Project Spraoi: The Effectiveness of a Nutrition and Physical Activity Intervention on the Dietry Intake, Dietary Patterns, Nutritional Knowledge and Markers of Health of Irish Primary School Children

Date of Award


Document Type


First Advisor

Dr. Tara Coppinger

Second Advisor

Jennifer Flack

Third Advisor

Dr. Aoife McCarthy


Aim: To implement and evaluate the effectiveness of a nutrition and physical activity (PA) intervention (Project Spraoi) on dietary intake (DI), dietary patterns (DP), nutritional knowledge (NK), cardiorespiratory fitness (CRF), blood pressure (BP) and markers of health of Irish children in one primary school in Cork. The relationship between DP and NK, CRF, BP and anthropometric data will also be examined.

Design: Cross-sectional and longitudinal study. Food diary, NK questionnaire and 550m walk/run test were used to assess DI, DP, NK and CRF, respectively. BP, body mass index (BMI) and waist to height ratio (WHtR) were also calculated.

Setting: Two primary schools, Cork, Ireland.

Subjects: Six (n = 49, age 5.9 ± 0.6 years) and ten (n = 52, age 9.8 ± 0.5 years) year olds.

Results: Study One: Intakes of fruit, vegetables, fibre, calcium, iron, unhealthy snacks and saturated fat were sub-optimal. Only 24.4% of six year olds and 35.4% of ten year olds were classified as ‘fast’. Nearly half (45.9%) of all participants had high-normal BP. For ten year olds, there was a positive correlation between WHtR and run score (r = 0.350, p = 0.014) and BMI and run score (r = 0.482, p = 0.001). Study Two: There was a significant improvement (p < 0.05) in systolic and diastolic BP, WHtR and NK for ten year olds and a significant improvement for fibre intake in six year old males (p = 0.024) after the Project Spraoi intervention. Percentage energy from protein in ten year old females from the intervention group (p = 0.021) also significantly improved. Study Three: At baseline, three out of four dietary patterns identified for six and ten year olds were unfavourable and there was no significant difference in dietary patterns at baseline and post-intervention. There were also statistically insignificant differences in nutritional knowledge, BMI, WHtR, CRF and BP with respect to dietary patterns at baseline and post-intervention.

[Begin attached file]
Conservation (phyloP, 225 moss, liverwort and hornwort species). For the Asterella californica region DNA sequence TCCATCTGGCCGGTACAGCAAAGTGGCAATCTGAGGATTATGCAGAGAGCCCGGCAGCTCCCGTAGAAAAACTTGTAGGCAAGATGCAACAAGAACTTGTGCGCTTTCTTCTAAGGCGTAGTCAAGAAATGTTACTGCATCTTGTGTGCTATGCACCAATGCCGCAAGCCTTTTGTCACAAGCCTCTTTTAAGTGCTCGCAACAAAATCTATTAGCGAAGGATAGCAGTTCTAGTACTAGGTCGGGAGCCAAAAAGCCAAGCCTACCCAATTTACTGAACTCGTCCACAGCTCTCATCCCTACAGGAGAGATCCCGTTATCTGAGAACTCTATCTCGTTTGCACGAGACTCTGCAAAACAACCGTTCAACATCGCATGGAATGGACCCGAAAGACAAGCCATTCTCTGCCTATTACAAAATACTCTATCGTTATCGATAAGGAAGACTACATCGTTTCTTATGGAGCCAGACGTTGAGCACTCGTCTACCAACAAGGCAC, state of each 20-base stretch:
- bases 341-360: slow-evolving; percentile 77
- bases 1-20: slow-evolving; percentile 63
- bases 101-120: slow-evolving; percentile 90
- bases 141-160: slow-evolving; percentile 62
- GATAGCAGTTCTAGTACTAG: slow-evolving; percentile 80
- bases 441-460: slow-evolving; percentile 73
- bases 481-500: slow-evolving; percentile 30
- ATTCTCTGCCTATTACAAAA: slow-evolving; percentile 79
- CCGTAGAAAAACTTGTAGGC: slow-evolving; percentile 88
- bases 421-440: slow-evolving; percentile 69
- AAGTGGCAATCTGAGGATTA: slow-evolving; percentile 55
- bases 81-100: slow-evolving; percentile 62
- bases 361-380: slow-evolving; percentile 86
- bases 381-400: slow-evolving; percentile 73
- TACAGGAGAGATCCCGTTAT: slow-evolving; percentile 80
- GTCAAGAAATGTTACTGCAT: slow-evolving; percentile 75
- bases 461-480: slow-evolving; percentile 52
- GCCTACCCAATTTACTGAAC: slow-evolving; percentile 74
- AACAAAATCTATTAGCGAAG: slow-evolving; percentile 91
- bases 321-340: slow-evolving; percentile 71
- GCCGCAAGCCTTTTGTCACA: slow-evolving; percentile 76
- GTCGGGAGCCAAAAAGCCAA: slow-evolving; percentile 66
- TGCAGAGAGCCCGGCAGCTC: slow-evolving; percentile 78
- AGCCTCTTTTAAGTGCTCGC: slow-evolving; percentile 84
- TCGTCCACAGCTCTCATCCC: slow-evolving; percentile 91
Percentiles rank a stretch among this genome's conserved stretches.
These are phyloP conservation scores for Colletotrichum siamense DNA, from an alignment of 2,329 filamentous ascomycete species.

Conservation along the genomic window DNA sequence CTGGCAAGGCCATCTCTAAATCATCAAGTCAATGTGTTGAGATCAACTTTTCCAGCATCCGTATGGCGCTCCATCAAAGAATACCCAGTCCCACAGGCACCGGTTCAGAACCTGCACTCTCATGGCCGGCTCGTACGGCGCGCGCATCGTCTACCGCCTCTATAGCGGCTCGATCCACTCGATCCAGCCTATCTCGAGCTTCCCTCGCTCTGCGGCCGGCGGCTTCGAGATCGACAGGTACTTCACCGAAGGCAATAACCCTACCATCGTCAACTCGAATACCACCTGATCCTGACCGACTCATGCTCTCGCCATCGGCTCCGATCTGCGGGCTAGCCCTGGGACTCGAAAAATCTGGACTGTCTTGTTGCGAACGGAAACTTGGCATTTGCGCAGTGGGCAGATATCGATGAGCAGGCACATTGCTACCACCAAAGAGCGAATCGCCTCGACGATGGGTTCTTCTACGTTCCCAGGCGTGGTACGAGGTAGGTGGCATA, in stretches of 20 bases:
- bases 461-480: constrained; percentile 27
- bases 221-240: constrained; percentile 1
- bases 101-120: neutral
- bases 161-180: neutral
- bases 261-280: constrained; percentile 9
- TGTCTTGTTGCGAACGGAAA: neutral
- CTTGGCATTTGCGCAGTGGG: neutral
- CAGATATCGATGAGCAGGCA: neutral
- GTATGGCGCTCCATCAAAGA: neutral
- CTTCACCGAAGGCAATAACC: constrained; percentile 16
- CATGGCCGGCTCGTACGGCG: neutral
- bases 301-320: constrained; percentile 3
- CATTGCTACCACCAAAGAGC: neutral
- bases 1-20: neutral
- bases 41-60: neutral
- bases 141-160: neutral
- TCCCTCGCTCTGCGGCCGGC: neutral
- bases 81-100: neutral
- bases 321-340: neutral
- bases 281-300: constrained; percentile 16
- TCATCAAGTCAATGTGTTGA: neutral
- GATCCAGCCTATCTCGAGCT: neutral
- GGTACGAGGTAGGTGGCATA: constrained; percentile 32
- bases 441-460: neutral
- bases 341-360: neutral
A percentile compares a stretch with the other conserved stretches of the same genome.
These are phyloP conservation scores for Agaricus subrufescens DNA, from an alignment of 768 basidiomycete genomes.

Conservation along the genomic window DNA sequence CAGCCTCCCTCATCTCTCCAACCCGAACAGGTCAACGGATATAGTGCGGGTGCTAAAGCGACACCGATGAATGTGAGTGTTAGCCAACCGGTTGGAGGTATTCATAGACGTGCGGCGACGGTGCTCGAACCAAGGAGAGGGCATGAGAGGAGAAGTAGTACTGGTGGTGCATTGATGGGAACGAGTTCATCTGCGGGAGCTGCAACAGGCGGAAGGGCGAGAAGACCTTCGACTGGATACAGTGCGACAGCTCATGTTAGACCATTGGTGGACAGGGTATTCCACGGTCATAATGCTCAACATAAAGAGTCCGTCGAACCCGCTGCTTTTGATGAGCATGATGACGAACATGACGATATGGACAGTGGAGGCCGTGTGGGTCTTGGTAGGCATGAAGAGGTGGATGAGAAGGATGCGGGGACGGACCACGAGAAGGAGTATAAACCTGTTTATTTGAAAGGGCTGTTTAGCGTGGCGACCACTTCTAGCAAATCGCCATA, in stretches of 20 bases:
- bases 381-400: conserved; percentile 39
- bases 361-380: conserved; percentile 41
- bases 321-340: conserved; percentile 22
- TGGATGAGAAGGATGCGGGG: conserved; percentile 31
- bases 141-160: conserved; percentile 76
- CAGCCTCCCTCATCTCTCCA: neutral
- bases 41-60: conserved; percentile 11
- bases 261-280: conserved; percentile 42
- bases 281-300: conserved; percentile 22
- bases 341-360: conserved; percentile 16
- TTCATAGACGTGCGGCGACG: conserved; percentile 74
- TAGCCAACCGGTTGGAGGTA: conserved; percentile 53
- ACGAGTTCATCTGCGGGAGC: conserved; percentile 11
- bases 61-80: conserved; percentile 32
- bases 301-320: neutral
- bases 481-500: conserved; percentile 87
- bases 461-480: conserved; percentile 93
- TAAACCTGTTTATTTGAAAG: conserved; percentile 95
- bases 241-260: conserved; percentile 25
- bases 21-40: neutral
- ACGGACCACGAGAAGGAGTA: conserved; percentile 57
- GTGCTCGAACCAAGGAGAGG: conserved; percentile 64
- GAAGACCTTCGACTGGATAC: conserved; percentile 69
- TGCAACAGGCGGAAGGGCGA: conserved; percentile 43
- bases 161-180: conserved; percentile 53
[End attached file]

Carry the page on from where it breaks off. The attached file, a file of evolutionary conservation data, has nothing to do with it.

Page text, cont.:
Conclusion: Project Spraoi was effective in improving nutritional knowledge, WHtR, BP and some aspects of dietary intake (fibre, protein) in older Irish primary school children in one intervention school in Cork, Ireland. This study also highlights, for the first time, the relationship between DP and nutritional knowledge, CRF, BP and anthropometric data for Irish children.

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